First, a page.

From a young age we are taught to fit into certain molds. Expectations are placed upon us, however intentional or unintentional. Sometimes, these expectations come from ourselves and are self-inflicted. They’re born from an image of self that has been fractured and distorted by this broken world that we live in. Growing up we have expectations, sometimes they are built from the good examples that we had. A parent who overcame an addiction, abuse, or some other trial in their lives. While most of our expectations are infected by the bad decisions, mistakes, and negligence of someone that was/ is important to us.
I grew up a child of divorce like many people my age that were raised up in the 90’s. While my parents did the best they could to raise me, internal and external forces affected me. My self image was damaged, which is sad when you think about what God says about us in Genesis.
“Let us make man in our image and likeness…”
Genesis 1:26 NLT
And what is said about us in Luke 12:7.
“Yes, God even knows how many hairs you have on your head. Don’t be afraid. You are worth much more than many sparrows.”
Luke 12:7 NLT
There are many more places in the bible that God tells us explicitly that we are important. That we are CHOSEN (1 Peter 2:9). Nothing should stand in the way that we view ourselves, because God made us from nothing and breathed life into us. So why did that come crumbling down? Likely because of the examples that we had. In my life, I had a lot of bad guidance and examples. While well intentioned at times, those led to the my developing the negative outlook that I’ve had to fight for the better part of the last 22 years.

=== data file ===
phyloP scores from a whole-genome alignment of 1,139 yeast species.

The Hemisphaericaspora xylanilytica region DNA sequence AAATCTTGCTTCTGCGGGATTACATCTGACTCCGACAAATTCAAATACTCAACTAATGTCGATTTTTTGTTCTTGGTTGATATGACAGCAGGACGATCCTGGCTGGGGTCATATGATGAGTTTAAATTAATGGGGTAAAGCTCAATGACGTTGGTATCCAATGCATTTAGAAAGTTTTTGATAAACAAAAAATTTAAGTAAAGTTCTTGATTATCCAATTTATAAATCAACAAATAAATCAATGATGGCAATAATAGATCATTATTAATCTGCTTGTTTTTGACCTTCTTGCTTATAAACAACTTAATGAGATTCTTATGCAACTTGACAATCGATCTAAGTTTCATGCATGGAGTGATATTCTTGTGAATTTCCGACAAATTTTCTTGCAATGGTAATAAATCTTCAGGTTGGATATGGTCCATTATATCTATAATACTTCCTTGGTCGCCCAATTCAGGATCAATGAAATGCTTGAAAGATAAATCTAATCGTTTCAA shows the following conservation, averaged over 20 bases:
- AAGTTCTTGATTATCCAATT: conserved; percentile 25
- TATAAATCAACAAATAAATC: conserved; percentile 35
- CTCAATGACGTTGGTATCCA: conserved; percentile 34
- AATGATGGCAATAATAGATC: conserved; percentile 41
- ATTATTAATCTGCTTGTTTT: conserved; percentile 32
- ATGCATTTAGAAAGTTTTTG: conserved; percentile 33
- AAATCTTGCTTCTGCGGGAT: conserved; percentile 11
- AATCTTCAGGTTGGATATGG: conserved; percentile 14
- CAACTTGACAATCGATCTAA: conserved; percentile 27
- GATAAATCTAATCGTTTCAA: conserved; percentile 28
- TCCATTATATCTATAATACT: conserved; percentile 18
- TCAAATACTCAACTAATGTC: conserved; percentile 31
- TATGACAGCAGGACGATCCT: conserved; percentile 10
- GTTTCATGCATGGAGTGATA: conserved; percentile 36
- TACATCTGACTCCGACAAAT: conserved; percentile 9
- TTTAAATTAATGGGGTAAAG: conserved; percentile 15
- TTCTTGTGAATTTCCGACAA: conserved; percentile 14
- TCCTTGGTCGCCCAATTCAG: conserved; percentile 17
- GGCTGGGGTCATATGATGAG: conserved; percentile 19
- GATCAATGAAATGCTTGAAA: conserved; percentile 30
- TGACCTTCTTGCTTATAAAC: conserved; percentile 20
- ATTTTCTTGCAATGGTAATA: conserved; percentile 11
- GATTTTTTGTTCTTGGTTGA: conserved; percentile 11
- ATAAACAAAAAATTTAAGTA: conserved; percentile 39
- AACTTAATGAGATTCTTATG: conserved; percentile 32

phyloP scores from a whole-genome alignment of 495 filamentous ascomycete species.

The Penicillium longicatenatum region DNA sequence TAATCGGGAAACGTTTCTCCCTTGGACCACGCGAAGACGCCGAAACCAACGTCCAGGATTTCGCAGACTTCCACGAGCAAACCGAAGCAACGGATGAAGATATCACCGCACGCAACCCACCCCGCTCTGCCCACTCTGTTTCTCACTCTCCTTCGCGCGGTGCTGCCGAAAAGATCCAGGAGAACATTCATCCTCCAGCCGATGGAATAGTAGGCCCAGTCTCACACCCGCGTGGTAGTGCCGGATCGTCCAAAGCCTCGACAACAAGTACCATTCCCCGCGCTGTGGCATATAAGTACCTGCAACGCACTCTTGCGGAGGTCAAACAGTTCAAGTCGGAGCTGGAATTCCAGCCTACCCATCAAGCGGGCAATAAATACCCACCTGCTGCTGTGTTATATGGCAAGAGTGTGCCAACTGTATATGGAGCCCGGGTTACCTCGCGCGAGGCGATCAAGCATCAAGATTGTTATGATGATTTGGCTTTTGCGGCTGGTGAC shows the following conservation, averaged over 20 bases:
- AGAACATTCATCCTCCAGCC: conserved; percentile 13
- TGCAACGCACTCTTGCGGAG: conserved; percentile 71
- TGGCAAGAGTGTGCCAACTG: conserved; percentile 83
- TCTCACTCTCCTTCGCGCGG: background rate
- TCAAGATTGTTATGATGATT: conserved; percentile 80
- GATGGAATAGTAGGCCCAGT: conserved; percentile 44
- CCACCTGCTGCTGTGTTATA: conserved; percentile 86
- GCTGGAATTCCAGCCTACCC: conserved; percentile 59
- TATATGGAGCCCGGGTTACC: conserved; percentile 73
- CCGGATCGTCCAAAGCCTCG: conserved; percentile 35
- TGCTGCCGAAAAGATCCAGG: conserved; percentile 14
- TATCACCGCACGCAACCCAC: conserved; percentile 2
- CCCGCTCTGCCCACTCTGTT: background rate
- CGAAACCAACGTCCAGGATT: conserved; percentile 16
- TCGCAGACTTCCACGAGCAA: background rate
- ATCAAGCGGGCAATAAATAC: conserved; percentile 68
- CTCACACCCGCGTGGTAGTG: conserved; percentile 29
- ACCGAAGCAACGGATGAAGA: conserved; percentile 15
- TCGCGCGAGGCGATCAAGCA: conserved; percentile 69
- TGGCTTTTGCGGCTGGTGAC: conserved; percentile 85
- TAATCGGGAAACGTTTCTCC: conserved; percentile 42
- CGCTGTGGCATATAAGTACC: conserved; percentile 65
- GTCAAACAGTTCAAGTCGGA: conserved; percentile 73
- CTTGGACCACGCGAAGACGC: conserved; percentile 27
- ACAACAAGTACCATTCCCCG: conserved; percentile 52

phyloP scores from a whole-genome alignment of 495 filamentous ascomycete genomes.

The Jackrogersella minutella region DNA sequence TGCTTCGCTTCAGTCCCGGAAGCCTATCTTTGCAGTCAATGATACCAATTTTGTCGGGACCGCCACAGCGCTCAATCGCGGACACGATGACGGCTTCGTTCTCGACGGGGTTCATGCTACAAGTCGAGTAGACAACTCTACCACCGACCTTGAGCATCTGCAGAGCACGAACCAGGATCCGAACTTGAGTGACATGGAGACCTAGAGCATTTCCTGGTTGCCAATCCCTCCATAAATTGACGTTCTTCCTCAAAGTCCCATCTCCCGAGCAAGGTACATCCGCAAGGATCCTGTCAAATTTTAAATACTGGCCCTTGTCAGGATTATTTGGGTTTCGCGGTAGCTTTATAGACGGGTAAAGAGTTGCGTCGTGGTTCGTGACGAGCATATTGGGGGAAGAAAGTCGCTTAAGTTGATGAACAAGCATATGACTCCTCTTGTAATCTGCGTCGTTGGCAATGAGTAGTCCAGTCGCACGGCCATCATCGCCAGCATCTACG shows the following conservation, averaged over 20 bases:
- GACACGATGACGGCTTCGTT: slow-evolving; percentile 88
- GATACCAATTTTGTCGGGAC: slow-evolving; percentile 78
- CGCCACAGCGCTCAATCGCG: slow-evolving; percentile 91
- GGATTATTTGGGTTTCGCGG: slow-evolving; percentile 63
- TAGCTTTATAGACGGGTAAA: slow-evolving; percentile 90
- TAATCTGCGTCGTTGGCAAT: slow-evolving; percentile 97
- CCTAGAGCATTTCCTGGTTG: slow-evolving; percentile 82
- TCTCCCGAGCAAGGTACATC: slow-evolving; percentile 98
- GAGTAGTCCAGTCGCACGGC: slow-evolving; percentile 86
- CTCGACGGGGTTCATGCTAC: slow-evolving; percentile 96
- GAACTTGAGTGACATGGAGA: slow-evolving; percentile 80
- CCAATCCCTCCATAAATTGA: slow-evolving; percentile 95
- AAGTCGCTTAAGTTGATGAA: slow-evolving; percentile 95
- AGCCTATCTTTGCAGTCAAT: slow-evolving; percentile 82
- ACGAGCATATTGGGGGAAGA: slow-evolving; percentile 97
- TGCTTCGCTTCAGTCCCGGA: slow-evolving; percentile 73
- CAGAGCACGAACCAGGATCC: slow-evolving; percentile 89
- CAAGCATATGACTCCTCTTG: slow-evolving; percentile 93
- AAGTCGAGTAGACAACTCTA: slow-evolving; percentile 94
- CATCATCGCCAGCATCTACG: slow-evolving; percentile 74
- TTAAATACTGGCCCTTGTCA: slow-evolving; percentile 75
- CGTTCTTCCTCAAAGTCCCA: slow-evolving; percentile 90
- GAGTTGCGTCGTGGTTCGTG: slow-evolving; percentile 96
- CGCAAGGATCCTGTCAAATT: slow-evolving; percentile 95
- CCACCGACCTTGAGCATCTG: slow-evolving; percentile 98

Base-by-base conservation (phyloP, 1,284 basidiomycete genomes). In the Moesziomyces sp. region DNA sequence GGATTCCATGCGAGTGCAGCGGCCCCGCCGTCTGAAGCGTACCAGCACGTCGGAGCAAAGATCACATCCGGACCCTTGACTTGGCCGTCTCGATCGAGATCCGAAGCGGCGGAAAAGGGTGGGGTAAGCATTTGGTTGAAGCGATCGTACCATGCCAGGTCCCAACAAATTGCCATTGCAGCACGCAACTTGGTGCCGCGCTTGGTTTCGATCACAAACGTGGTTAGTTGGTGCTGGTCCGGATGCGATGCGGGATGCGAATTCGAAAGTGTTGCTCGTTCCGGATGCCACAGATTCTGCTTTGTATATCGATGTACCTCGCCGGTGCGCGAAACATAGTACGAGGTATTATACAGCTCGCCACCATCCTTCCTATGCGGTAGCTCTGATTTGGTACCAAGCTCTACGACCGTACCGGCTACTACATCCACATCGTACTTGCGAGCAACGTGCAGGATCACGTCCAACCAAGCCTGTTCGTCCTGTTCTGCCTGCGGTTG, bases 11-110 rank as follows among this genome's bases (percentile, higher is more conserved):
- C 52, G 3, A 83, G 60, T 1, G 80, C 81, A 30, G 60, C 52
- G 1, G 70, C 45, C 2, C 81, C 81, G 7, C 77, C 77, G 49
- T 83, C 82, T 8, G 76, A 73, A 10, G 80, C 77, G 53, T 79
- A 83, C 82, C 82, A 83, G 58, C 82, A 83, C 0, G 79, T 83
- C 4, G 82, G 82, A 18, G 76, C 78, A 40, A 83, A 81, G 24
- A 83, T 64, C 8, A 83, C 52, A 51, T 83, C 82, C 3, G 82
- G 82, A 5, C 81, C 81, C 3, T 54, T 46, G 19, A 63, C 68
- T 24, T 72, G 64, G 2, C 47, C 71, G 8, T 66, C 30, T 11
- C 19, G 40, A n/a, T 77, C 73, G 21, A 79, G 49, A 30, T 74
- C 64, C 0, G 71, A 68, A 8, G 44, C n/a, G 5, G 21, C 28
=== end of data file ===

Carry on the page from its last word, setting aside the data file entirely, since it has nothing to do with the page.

A Broken Identity
The issues of my parents divorce didn’t initiate my problems, they only compounded an already existing problem. The world as we know is flawed. When my parents were young, they didn’t have a strong Christian community, and had issues with relating to one another and me. This formed the foundation leading towards a broken marriage, that would ultimately lead to me having problems with relating to others. My father, doing the best that he could, worked hard, provided, and tried to give me the best life he knew how. He ended up dating a woman who would cause a lot of hardship on me.
While at home I was having trouble behaving, I was mocked and made fun of for getting in trouble at school, struggling to make friends, wetting the bed, and just being what many people would have considered weird. I was ostracized and made fun of at school for a lot of the same reasons. At home I wasn’t getting the attention that I needed or being taught how to be a man or to have relationship with people. I tried telling my dad my problems, but struggled to communicate them well. I was taken to counseling and kind of written off. The only person that he seemed to care about was his second wife.
This, as I’ve come to realize, set the stage for a lot of my issues of identity. Quickly and with the changing of the times and the internet I began struggling with my gender identity. I thought that maybe if I had been born a girl I would have gotten the love from my dad I so desperately needed. So often our struggles and desires become twisted because important relationships weren’t handled in a godly way.
My biggest regret from my past is that I internalized and never once mentioned my struggles to my family. I believed no one was going to help me and that I was on my own. This led to years of pornography addiction (as living on the internet and trying to discover why I wanted to be a girl led to many dark corners of the internet). In college it led to me drinking, smoking weed, and contemplating suicide. All because “my heart” thought the way to being free was to stop being me, and to become someone else entirely. Someone who was loveable, someone who could make everyone happy, so I could be exactly what I thought my dad wanted.